The Sunday Times today reports proof of what many have long suspected: that if you give bright disadvantaged kids the same support that pupils get at private schools and they beat their privately-educated rivals at top universities.
Get three decent A-levels at a private school and you’ve a 65 per cent chance of going to a Russell Group elite university. But state school kids helped by the Social Mobility Foundation have a 70 per cent change, according to a report from the Institute for Fiscal Studies (pdf).
We at The Spectator are great supporters of the Social Mobility Foundation (I recent joined its advisory board). It identifies some of the brightest and most determined young people in Britain; we have hired two SMF alumni so far. Amongst other things, the SMF sets young people up with mentors, gives them mock aptitude tests and interviews and advises them when they’re applying to universities; the same stuff that public schools do.
The IFS report finds that the effect of being mentored by the SMF is equivalent to having three A* A-levels rather than three A grades, and it makes them up to a quarter more likely to enter one of Britain’s top-tier universities. That can change the course of their lives, making them up to 43 per cent more likely to go to a university that top employers visit; that’s what makes social mobility happen.
Crucially, the study also shows why Ed Miliband’s policy of cutting tuition fees isn’t going to help disadvantaged children get to university. It’s not £9,000 fees or want of intelligence that puts poor kids off applying to top universities or going for rarefied jobs. The problems is that, all too often, worse-off kids think education and work opportunities aren’t for them. When the SMF changes that, the young people it helps excel.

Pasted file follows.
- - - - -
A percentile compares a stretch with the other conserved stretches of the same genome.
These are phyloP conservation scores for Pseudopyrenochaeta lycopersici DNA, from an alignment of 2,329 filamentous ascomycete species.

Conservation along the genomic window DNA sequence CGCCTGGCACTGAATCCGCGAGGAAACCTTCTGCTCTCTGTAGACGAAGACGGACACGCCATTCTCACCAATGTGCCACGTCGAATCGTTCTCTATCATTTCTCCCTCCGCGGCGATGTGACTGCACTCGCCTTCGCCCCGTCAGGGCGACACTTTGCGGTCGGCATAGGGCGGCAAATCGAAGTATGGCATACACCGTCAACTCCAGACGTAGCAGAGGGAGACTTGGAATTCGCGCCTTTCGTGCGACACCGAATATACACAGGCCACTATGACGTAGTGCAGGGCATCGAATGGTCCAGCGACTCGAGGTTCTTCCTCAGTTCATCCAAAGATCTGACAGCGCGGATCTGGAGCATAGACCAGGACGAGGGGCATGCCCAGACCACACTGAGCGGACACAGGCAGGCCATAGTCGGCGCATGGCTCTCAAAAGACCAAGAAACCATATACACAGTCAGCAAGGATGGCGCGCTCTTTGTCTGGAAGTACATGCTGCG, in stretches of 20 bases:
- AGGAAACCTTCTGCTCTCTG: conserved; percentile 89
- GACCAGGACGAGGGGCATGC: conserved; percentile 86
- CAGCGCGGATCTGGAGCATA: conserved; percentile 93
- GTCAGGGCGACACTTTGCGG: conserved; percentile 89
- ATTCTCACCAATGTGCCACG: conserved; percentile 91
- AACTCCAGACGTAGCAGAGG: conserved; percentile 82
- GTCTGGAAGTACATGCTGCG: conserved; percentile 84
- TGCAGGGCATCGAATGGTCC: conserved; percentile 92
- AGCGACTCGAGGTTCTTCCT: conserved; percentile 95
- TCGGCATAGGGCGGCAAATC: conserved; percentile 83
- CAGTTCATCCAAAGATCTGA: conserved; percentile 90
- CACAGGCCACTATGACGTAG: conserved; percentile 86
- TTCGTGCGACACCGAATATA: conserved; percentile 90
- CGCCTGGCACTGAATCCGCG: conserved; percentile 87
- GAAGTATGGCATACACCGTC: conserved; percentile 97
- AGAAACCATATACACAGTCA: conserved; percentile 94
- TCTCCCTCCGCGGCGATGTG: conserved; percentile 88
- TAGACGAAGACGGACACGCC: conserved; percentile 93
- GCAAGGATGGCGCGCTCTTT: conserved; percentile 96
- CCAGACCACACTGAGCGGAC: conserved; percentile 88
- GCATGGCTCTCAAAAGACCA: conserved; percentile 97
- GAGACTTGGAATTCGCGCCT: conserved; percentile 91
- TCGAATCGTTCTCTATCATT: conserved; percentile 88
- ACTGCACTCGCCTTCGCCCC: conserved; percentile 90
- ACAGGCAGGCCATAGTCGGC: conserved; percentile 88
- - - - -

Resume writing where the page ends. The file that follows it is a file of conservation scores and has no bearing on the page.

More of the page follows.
The Office for Fair Access says that there’s £700 million spent a year on access – and it’s ‘important to ensure that this money is spent where it can have the most impact’. In other words, money should not – as Ed Miliband deplorably seems to think – be spent on discounts for people who can afford university anyway.
The Coalition’s fees policy has been such a success (with record numbers of poorer kids in England now applying to university) because a third of the fee over £6,000 a year goes towards helping poorer students. Crucially, universities have the freedom to decide how to use this cash –they have found that cutting fees for poorer students doesn’t help much, as they are not really deterred by a graduate tax that would kick in when their salary takes off. So access cash is instead being spent on access programmes – encouraging applicants, visiting schools who don’t send as many kids to university as their results suggest they should.
For anyone who is serious about social mobility in higher education (a category from which we must, alas, exclude Ed Miliband) the IFS study makes a powerful point. If you want to help even things out, then you need to intervene at the secondary school stage. As the Irish found, cutting fees is a simply bung to the middle class: the Cleggs and the Milibands of this world never needed their Oxbridge fees subsidised by the taxpayer in the first place.
The SMF is further evidence of what we need to do to tackle inequality and make Britain fairer. Policymakers from left and right should read the study and take heed.
PS – If any employers are reading this, I’d urge them to get in touch with the SMF if they can take even as few as two interns a year. Recruitment via usual CV process is flawed in this country because talent is not identified or distributed properly: some of our brightest young people are in schools that will never give them the chances they deserve. The SMF is a ladder out – but it needs employers willing to reach out to them and take on a few kids for a few weeks. And if they like them, hire them. The SMF is especially looking for companies from manufacturing and finance.